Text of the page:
Tank Quality Analysis, Measurement, and Prediction

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There are two different methods concerning tank quality analysis. Method 1 consists of tank sample and lab analysis, online analyzer at stream inlet, and outlet and model-based predictive calculations. A typical refinery lab analysis determines frequency per year and load distribution. Here, the cost is assessed, and reduced load is justified. Method 2 uses an online analyzer. There is a process unit analyzer that can predict the quality of the rundown stream. An online blend analyzer checks quality at the inlet and exit of the tank.

This topic will discuss methods to determine tank quality, method 1 tank sample and lab analysis, a method to determine sampling and lab analysis load, typical refinery lab analysis load distribution, the economics of lab analysis, the justification to reduce lab analysis load, method 2 – online process analyzers, process unit analyzers, online blending analyzers, method 3 – measuring tank inlet qualities, and using models to predict, etc.

Tank Quality Analysis

Tank quality analysis requires sampling and scheduling, as well as critical information concerning the tank. This information is used when blending products. In addition, it serves as input for feed quality. However, there may be a delay of 4 to 8 hrs. before results are available to the end-user and other applications. Therefore, the quality analysis may not be useful if a tank is active. Lab analysis cost depends on the number of samples, sources, and quality analyzers per sample and per source. The average lab analysis cost may be about 15 to 20 USD.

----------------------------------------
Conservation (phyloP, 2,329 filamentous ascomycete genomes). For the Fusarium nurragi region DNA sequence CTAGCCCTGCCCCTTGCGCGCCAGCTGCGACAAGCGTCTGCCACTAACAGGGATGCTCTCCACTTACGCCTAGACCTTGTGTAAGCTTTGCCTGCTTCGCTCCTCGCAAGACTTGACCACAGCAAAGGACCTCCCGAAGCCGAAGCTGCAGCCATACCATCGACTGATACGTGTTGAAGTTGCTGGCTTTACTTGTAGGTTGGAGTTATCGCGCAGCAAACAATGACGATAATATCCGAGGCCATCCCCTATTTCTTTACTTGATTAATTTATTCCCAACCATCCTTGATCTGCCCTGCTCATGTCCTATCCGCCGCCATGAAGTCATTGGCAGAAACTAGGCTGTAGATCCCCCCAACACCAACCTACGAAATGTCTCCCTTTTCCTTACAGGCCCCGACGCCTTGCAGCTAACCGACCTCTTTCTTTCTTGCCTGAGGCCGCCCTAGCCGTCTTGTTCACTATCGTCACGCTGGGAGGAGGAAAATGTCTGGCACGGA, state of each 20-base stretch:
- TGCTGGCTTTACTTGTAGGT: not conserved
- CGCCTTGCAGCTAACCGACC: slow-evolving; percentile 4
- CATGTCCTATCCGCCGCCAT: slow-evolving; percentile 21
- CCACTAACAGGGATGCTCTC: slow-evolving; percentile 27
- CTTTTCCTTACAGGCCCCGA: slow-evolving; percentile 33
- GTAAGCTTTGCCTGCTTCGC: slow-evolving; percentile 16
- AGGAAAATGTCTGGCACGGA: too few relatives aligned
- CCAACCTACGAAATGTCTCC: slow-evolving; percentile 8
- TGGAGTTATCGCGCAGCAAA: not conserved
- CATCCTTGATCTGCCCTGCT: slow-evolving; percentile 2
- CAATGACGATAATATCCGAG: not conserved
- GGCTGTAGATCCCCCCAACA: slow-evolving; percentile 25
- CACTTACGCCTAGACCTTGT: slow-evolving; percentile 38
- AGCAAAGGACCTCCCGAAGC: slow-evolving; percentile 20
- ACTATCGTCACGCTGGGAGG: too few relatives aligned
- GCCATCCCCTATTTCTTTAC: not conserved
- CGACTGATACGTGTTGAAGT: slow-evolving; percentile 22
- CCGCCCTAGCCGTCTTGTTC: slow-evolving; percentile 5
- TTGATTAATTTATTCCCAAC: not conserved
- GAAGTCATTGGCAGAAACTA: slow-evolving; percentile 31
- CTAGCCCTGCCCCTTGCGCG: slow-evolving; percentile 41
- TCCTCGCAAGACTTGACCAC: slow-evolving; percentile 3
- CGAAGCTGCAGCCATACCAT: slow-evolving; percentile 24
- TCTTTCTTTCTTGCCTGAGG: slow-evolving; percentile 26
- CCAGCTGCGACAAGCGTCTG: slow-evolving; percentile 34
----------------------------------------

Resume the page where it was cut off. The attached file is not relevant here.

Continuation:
A typical refinery load distribution graph presents information concerning the number of sources, amount of sample, quality, and load frequency per year. Economic analysis of tank quality consists of sample cost, analysis cost, and the total sample. Reducing load justification is about reducing the number of samples per day. It will automatically reduce the total cost of sample and analysis. In method 2, the online process unit may be installed at the location of the tank exit or at the inlet header. That indicates the quality of the inlet. An online analyzer may be discrete or integral. It may be multiplexed to give one or many qualities. Process unit analyzers provide info on the quality of the running steam. This information must be supplemented by lab analysis for complete results.

An online blend analyzer must be installed at the exit of the tank or header. It may be a discrete analyzer installed at the blend exit or an integral analyzer for stock tanks and header exit. The online blend analyzer only measures the quality of the running chemical product. It cannot measure the quality of the final product.


Model-based prediction requires information concerning tank quality, integrated sampling systems, multiple headers for diesel and kerosene rundown, inter-tank transfer tracking, feedforward and backward system, prediction performance, etc.

Current technology uses online predictive techniques for both open and closed-loop by rearranging the analyzers’ sample location. As a result, the ROI takes less than a month.

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